Mapping the Motor Cortex: a History
What would you do if you were a doctor and had patients who were missing pieces of their skulls? If you were Eduard Hitzig, a German doctor working at a military hospital in the 1860s, you'd conduct some experiments. Hitzig, working on patients who had pieces of their skulls blown away in battle, stimulated exposed brains with wires connected to a battery. By doing so, he discovered that weak electric shocks, when applied to areas at the back of the brain, caused the patients' eyes to move.
Later, around 1870, Hitzig teamed up with another doctor, Gustav Fritsch. Setting up a makeshift lab in Fritsch's house, the two stimulated the brains of live dogs. They found that not only could they cause crude movements of the dogs' bodies, but that specific areas of the brain controlled specific movements.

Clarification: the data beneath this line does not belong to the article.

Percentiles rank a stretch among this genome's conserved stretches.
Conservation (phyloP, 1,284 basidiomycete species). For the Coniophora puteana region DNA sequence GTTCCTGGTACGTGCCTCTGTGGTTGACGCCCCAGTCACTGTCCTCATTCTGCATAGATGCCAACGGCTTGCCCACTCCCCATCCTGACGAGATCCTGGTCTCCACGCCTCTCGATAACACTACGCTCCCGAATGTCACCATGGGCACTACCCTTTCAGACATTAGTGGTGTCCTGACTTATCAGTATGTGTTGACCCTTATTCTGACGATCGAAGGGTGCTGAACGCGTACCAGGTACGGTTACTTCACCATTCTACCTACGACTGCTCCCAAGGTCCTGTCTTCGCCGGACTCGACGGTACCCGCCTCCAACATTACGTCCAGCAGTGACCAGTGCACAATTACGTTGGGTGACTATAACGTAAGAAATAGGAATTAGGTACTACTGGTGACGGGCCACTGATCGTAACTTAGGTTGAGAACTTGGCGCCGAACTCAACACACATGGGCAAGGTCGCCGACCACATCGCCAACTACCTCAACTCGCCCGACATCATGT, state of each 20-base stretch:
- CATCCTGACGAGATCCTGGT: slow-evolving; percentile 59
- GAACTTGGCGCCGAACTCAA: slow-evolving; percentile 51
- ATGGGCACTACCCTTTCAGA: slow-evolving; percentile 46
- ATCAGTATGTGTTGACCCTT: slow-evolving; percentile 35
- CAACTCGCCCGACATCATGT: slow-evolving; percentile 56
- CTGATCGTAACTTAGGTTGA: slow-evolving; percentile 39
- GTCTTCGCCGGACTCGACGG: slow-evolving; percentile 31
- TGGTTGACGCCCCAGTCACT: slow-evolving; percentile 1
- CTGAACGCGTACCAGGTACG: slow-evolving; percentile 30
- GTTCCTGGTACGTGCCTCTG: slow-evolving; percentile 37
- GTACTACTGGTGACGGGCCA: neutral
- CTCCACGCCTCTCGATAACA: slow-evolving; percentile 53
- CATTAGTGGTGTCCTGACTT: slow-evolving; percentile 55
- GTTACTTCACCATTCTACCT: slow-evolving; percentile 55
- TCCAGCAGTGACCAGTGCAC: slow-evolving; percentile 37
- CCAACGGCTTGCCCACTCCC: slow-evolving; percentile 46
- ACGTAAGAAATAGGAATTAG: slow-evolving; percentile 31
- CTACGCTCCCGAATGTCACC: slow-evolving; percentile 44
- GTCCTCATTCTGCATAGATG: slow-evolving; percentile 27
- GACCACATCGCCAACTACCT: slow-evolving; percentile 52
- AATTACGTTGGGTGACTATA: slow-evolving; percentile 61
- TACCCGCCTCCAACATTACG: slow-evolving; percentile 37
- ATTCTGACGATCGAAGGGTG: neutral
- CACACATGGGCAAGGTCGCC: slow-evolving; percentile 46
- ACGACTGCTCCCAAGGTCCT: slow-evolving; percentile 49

Soon after, John Hughlings Jackson, an English scientist, took the work of Fritsch and Hitzig further. Based on his observations of his wife's epilectic seizures, Jackson came up with a more-detailed theory of how the brain controls muscles. He knew that every one of her seizures followed the same pattern: It would start at one of her hands, move to her wrist, then her shoulder, then her face. It would finally affect the leg on the same side of her body, then stop.
Jackson believed that the seizures were electrical discharges within the brain. The discharges started at one point and radiated out from that point. This suggested that the brain was divided into different sections, and that each section controlled the motor function (or movement) of a different part of the body. And since the pattern never varied, the way the brain is organized must also be set.
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